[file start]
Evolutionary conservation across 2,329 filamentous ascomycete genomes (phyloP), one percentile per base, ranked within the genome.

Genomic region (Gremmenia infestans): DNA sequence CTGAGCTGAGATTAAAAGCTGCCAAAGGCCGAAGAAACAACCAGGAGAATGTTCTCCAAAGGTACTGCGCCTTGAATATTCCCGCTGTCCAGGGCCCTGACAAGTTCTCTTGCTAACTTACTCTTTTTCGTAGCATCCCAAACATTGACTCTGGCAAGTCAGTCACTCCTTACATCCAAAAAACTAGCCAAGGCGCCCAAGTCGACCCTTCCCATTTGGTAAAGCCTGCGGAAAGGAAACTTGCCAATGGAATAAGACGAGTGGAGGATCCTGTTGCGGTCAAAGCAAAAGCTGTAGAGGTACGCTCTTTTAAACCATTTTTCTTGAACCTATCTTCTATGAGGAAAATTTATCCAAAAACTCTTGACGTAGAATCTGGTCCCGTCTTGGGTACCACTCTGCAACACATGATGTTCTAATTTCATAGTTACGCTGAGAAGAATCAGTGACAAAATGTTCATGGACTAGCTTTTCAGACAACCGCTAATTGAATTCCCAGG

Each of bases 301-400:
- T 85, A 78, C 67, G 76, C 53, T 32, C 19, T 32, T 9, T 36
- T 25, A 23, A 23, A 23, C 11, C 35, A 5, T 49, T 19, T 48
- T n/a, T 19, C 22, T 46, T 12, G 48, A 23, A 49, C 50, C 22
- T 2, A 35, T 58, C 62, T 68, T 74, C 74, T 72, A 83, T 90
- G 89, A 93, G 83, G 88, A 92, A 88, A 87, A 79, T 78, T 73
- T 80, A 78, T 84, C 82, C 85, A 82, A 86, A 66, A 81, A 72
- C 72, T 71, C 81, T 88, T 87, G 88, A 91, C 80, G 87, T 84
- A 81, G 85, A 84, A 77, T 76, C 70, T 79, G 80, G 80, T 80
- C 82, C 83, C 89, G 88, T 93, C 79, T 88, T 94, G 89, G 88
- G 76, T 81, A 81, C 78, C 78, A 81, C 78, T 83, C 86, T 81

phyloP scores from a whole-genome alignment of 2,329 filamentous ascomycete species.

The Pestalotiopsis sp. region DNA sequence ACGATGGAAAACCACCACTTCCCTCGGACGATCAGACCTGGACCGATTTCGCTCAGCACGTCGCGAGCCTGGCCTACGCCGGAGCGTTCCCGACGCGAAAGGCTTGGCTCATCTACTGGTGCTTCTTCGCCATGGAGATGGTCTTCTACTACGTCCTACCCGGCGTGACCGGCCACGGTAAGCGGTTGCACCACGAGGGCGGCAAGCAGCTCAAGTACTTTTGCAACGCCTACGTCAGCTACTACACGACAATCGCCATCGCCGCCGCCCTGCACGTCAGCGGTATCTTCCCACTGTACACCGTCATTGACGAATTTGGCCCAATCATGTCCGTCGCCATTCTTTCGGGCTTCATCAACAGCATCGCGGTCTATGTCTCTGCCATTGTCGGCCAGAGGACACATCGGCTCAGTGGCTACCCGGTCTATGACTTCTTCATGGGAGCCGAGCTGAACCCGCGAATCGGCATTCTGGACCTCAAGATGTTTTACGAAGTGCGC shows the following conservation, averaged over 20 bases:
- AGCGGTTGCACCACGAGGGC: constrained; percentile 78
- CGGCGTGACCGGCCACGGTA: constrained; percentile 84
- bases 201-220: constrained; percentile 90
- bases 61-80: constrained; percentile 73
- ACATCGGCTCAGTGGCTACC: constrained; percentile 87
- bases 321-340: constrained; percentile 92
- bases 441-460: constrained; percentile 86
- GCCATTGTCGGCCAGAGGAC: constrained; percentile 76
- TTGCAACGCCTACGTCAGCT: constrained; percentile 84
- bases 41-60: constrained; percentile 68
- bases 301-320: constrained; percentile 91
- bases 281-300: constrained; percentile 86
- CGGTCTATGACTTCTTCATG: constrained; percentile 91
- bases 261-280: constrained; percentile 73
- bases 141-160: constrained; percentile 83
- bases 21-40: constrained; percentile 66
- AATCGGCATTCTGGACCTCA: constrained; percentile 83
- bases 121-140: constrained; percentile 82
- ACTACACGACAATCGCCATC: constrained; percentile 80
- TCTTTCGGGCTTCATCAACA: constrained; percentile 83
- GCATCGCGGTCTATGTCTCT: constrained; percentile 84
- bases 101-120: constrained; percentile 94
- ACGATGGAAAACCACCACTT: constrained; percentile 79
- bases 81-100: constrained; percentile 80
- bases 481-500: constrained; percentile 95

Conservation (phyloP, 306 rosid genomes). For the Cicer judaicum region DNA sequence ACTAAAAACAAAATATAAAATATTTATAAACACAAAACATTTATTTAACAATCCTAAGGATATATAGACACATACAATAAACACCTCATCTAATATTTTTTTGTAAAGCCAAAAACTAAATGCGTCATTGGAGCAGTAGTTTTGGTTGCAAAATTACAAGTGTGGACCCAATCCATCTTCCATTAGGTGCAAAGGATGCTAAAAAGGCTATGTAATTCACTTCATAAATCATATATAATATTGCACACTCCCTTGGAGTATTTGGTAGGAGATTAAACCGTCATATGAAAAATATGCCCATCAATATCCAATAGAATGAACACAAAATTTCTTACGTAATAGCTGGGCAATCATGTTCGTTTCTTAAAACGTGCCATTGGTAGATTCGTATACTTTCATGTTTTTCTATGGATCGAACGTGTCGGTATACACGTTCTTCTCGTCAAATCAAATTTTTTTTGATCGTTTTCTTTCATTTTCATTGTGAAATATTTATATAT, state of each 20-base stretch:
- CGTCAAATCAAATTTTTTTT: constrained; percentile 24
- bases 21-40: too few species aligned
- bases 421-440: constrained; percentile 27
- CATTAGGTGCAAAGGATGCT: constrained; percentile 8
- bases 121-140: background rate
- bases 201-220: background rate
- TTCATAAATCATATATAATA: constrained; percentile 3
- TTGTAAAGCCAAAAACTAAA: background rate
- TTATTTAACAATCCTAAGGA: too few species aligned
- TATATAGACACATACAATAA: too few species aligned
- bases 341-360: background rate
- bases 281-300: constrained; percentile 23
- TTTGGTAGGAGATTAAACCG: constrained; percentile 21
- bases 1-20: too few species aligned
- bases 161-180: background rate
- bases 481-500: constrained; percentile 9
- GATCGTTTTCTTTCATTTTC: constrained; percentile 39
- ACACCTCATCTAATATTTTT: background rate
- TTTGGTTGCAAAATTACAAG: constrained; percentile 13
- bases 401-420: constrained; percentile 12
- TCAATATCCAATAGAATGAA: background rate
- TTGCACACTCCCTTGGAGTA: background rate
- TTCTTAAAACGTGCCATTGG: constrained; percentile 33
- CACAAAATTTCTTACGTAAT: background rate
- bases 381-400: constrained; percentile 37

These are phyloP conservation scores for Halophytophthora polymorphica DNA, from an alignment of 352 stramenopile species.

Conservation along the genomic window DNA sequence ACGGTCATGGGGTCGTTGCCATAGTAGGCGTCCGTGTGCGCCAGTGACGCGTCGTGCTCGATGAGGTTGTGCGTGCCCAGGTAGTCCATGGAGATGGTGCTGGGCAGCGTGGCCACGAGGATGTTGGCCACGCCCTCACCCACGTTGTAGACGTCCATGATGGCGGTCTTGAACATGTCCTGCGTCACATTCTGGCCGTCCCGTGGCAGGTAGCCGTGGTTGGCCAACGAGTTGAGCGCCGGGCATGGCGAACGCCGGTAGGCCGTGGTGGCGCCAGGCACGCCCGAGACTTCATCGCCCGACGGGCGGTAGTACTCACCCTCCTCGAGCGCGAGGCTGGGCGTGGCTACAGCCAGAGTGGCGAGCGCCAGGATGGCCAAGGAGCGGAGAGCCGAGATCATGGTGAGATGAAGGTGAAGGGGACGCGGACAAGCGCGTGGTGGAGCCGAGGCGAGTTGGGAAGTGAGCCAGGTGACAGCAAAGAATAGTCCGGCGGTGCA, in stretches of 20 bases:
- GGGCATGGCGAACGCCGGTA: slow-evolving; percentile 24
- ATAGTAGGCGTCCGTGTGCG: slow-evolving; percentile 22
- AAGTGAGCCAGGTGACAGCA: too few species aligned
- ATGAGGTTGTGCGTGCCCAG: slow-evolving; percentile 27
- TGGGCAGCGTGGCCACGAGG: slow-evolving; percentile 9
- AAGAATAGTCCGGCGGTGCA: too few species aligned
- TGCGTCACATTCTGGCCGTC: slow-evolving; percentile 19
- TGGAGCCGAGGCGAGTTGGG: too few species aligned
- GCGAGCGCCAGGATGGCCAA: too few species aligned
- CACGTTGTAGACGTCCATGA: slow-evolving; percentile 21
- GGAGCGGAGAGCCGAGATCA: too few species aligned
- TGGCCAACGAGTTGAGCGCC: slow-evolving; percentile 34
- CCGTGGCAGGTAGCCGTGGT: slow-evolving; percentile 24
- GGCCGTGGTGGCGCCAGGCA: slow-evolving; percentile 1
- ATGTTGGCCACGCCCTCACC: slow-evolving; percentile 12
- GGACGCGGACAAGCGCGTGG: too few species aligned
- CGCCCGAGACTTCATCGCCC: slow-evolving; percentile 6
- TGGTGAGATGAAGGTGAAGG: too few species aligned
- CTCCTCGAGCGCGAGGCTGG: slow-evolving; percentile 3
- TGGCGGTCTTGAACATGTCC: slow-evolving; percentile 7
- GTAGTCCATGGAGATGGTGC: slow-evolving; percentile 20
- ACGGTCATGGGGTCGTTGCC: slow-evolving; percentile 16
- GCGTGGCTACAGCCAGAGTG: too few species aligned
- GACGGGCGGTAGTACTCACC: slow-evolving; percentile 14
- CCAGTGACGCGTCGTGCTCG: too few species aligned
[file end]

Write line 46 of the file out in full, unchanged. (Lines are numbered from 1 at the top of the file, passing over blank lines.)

- bases 121-140: background rate